• Cliff Coulter

Will my Ex get my Inheritance?

Updated: Mar 30

Spouses sometimes fall subject to forgetting to take their ex off of their financial and investment accounts. If you forget to take your ex off as the beneficiary of your accounts then there is little to nothing that you can do after the fact. As such, give a full check of your beneficiary designations if you or your spouse has mentioned divorce.


What if I disinherit my spouse in my will? A marriage can only end in two ways. (1) decree of court (2) or by death of a spouse. If you pass away before your divorce is memorialized in a divorce decree then your spouse will receive their statutory one-half of the community property regardless of the provisions in your will. This is true even if your marriage is defunct. Your spouse also will retain the right to administer the community property.


Similarly, your spouse will retain the ability to petition for an award of homestead. The purpose of the award is to provide for the surviving spouse's needs (or those of decedent's children by another partner, under certain conditions) during the pendency of probate. The probate court possesses discretionary jurisdiction to make an allowance from the estate for the maintenance of the family. The court will use its discretion to consider the relationship of the spouses and any excessive consumption of the surviving spouse.


Lineal Descendants: Be careful with the terminology lineal descendants in your will. Your ex will likely be a lineal descendant of your child, potentially creating a very unintended beneficiary.


What if my spouse leaves me out of their will?


If your spouse's will fails to name you after the will's execution and you survive your spouse, then you are referred to as an "omitted spouse" or "omitted domestic partner". As an omitted spouse or domestic partner you must receive a portion of the decedent's estate as provided:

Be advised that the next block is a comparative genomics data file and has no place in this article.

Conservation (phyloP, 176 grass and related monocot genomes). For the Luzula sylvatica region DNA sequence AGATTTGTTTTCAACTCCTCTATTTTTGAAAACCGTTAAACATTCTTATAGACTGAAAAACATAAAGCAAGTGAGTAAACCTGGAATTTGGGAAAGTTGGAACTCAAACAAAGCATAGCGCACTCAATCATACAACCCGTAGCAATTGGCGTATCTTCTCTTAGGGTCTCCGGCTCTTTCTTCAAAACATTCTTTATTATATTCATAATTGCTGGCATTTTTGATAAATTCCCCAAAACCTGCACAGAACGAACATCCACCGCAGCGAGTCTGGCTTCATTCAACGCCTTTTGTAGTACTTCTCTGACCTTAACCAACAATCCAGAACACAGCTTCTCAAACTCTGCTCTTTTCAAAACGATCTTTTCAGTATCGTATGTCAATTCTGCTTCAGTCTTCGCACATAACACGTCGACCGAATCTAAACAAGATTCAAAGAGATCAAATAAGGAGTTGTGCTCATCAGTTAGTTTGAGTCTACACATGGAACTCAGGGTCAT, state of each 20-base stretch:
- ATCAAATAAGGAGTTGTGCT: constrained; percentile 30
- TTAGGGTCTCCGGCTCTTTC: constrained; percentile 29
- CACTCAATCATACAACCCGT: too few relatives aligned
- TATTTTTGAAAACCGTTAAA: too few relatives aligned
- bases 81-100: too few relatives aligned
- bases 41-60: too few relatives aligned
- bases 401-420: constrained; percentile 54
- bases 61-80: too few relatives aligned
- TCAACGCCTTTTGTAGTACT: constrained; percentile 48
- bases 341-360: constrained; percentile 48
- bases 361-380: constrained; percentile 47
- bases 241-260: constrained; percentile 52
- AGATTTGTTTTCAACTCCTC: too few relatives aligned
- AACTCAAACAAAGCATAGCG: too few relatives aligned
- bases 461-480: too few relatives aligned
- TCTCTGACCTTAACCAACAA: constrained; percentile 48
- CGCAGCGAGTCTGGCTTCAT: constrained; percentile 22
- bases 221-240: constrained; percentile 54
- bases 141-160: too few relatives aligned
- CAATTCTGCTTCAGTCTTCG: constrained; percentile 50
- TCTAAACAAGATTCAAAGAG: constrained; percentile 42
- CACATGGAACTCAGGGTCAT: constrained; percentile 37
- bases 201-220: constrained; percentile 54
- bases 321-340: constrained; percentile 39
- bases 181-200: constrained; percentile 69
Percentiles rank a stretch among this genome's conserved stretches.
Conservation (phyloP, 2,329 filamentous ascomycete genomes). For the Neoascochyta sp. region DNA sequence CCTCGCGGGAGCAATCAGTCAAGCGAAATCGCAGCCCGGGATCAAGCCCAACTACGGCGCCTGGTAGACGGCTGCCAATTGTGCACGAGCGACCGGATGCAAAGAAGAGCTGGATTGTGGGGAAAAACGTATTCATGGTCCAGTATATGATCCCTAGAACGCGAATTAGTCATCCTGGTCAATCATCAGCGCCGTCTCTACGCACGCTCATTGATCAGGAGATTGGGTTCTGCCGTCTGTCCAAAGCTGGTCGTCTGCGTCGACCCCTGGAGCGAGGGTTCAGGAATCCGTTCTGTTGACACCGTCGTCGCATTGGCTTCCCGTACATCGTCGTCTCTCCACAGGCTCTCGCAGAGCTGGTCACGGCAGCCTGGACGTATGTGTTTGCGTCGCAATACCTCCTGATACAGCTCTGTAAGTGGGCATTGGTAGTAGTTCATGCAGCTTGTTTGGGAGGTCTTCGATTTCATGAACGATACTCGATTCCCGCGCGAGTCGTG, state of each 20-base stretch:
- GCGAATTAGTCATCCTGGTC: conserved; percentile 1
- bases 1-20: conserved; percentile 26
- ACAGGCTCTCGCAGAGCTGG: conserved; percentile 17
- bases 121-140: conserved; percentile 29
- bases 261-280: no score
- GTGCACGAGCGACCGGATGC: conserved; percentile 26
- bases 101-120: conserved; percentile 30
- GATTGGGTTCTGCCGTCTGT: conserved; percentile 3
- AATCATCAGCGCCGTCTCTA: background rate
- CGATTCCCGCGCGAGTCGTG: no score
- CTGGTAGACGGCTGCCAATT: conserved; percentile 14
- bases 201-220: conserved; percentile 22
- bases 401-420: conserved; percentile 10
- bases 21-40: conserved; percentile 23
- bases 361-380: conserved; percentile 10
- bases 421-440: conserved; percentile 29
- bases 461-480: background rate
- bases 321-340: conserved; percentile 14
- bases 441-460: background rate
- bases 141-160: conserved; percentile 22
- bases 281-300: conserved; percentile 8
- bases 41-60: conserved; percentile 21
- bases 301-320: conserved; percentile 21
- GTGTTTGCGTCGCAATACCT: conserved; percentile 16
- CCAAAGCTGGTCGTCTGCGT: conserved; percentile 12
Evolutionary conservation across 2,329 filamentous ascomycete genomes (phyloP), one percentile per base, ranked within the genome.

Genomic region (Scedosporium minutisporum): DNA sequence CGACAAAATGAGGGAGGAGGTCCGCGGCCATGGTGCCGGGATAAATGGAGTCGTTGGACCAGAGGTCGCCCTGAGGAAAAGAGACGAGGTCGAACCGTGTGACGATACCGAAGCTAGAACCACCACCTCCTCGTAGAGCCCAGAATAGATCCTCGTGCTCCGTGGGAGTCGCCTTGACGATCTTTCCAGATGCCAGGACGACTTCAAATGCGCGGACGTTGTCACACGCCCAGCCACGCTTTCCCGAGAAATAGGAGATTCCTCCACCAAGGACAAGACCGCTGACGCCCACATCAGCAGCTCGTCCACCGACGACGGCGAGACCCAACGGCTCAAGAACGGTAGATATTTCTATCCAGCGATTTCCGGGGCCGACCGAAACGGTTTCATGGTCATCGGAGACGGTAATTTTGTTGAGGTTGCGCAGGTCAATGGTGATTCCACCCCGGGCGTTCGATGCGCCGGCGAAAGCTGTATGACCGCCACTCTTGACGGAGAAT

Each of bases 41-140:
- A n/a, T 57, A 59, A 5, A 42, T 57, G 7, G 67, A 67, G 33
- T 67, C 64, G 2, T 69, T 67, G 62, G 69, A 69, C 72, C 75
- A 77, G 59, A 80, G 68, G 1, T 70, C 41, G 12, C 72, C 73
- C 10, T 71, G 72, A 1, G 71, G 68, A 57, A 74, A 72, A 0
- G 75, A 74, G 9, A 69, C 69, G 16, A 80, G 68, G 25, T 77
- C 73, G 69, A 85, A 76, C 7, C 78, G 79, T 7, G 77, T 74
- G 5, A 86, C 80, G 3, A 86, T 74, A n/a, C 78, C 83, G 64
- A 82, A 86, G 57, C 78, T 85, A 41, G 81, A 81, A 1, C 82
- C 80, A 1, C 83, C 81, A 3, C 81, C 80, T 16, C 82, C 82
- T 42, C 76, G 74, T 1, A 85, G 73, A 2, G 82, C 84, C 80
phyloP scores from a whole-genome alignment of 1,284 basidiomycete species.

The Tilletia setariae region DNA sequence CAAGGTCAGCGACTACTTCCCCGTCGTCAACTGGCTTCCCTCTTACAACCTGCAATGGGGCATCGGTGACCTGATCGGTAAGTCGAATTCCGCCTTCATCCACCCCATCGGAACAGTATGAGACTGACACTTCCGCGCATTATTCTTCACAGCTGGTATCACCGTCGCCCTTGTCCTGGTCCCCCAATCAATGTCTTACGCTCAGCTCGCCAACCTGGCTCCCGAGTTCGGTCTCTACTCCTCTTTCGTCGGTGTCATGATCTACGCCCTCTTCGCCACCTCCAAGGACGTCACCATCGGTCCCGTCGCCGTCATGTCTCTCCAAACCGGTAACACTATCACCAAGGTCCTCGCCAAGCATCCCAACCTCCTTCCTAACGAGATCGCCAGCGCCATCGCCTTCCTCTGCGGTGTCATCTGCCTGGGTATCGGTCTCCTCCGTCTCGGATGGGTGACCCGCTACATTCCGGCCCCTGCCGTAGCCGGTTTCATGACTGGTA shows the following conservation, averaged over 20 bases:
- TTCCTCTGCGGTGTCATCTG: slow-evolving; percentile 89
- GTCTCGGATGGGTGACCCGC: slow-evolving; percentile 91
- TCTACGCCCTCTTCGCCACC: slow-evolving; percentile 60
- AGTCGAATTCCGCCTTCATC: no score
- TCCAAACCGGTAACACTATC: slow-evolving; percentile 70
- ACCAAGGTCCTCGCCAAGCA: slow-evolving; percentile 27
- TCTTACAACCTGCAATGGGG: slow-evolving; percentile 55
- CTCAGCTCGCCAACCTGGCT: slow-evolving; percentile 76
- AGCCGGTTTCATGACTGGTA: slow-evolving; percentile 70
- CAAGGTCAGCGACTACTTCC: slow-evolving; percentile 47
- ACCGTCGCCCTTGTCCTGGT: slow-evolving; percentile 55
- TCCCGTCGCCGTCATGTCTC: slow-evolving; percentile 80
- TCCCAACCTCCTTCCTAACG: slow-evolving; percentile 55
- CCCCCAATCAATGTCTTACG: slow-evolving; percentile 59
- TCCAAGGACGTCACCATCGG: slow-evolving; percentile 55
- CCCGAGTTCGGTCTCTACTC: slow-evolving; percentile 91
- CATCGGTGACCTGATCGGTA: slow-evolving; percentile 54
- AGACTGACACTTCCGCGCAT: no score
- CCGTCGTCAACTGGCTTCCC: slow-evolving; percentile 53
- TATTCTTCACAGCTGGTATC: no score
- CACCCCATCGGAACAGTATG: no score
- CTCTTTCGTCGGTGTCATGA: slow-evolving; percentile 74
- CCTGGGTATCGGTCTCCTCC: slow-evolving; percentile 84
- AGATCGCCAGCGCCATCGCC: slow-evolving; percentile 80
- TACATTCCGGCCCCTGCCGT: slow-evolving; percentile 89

The omitted spouse or omitted domestic partner must receive an amount equal in value to that which the spouse or domestic partner would have received under RCW 11.04.015 if the decedent had died intestate, unless the court determines on the basis of clear and convincing evidence that a smaller share, including no share at all, is more in keeping with the decedent's intent. In making the determination the court may consider, among other things, the spouse's or domestic partner's property interests under applicable community property or quasi-community property laws, the various elements of the decedent's dispositive scheme, and a marriage settlement or settlement in a domestic partnership or other provision and provisions for the omitted spouse or omitted domestic partner outside the decedent's will.

RCW 11.12.095(3). When determining whether the omitted spouse rule applies the court considers the following:


(a) A spouse or domestic partner identified in a will by name is considered named whether identified as a spouse or domestic partner or in any other manner.
(b) A reference in a will to the decedent's future spouse or spouses or future domestic partner or partners, or words of similar import, constitutes a naming of a spouse or domestic partner whom the decedent later marries or with whom the decedent enters into a domestic partnership. A reference to another class such as the decedent's heirs or family does not constitute a naming of a spouse or domestic partner who falls within the class.
(c) A nominal interest in an estate does not constitute a provision for a spouse or domestic partner receiving the interest.

RCW 11.12.095. As an omitted spouse you must receive an amount equal in value to that which you would have received under RCW 11.04.015 if your spouse had died intestate, unless:

[T]he court determines on the basis of clear and convincing evidence that a smaller share, including no share at all, is more in keeping with the decedent's intent. In making the determination the court may consider, among other things, the spouse's or domestic partner's property interests under applicable community property or quasi-community property laws, the various elements of the decedent's dispositive scheme, and a marriage settlement or settlement in a domestic partnership or other provision and provisions for the omitted spouse or omitted domestic partner outside the decedent's will.

RCW 11.12.095(3).


Am I considered a creditor? If your spouse omits to add you onto their will or an investment account, for example, then you my be considered a creditor. If this happens to you, even if you're the executor, you should seek legal advice as to whether you should file a creditors claim against the estate.


As always speak to an attorney about any potential future interests.


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